Community centres are designated as inclusive meeting spaces within neighbourhoods, where individuals of all backgrounds are welcomed. These centres celebrate the diverse makeup of their respective neighbourhoods and encourage residents to contribute their skills to both the centre’s operations and the broader community, thus fostering a culture of volunteerism. In the Bruges area, there are 17 such community centres overseen by project partner Mintus. One of Mintus’ primary objectives is to facilitate aging in place for the elderly population.
The mission of the Living Lab Bruges is to provide customized, nutritious meals for individuals aged 65 and above. One of the initiatives within this living lab centres on the goal of familiarizing more individuals with the operations of community centres. The ultimate aim was to enhance outreach and support for this demographic across various levels of health and well-being.
Research and surveys have revealed that a vulnerable segment of elderly individuals still face challenges in accessing community centres. These are seniors who are at risk of experiencing social isolation. It becomes evident that many perceive the entry barrier as too high. Those who are on their own do not feel at ease having a meal at a community centre. To mitigate this obstacle, it is crucial for seniors to first become familiar with the community centres in their vicinity and the activities that take place there. Once they gain exposure to this environment, the likelihood of them coming for a nutritious meal becomes more feasible.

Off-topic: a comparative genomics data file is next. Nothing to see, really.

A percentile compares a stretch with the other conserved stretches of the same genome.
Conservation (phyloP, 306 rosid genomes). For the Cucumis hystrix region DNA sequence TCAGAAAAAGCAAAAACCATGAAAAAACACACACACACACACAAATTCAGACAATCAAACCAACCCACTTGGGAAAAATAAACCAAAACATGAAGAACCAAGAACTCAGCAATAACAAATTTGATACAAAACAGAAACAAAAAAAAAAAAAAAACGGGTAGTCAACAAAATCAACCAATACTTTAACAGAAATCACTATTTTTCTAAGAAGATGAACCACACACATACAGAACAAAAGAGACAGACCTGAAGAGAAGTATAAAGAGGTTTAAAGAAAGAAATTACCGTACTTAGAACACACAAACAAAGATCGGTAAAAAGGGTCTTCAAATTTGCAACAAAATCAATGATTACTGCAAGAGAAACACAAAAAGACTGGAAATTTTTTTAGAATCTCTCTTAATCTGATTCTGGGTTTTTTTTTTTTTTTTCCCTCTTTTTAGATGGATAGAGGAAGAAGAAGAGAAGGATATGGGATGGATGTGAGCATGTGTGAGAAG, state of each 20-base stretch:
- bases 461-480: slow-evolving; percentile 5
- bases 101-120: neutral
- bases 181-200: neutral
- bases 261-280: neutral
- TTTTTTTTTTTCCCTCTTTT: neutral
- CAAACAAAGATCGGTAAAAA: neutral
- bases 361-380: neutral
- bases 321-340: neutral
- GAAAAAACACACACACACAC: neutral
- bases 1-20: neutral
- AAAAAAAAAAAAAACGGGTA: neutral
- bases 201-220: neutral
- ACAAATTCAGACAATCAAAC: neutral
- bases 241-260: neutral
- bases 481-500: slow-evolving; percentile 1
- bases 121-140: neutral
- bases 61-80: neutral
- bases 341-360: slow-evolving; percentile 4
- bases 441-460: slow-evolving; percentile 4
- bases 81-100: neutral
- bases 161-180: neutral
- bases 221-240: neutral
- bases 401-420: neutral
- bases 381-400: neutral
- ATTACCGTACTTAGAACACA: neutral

The Living Lab Bruges explored avenues for bringing this vulnerable group to community centres. The strategy of the buddy system was employed. Individuals who are already active in community centre activities extended invitations to those who are not yet acquainted with them. This with a focus on people who do not find their way to the community centre but still have a need to meet other people. Through brochures, posters, and interactions during activities, visitors to the community centres were introduced to the concept and encouraged to participate. In June, the first buddy event was organized, offering participants an incentive if they brought someone new to the community centre on that day. This activity was closely coordinated with the ‘Den Heerd’ community centre, which provided all necessary amenities. Following feedback gathered from the older population, a second buddy event was organized, tied to a popular activity—Bingo. Those who brought a new participant to this Bingo activity were granted free entry.
These initiatives proved to be a ‘modest success’. Numerous seniors attended the buddy sessions and even brought along new participants! The principle of “people attract people”, especially in connection with inclusive activities, was evident. Through this approach, the Living Lab Bruges aims to establish enduring activities, motivating an increasing number of individuals to visit community centers!
“Coming together is a beginning. Keeping together is progress. Working together is success”
– Henry Ford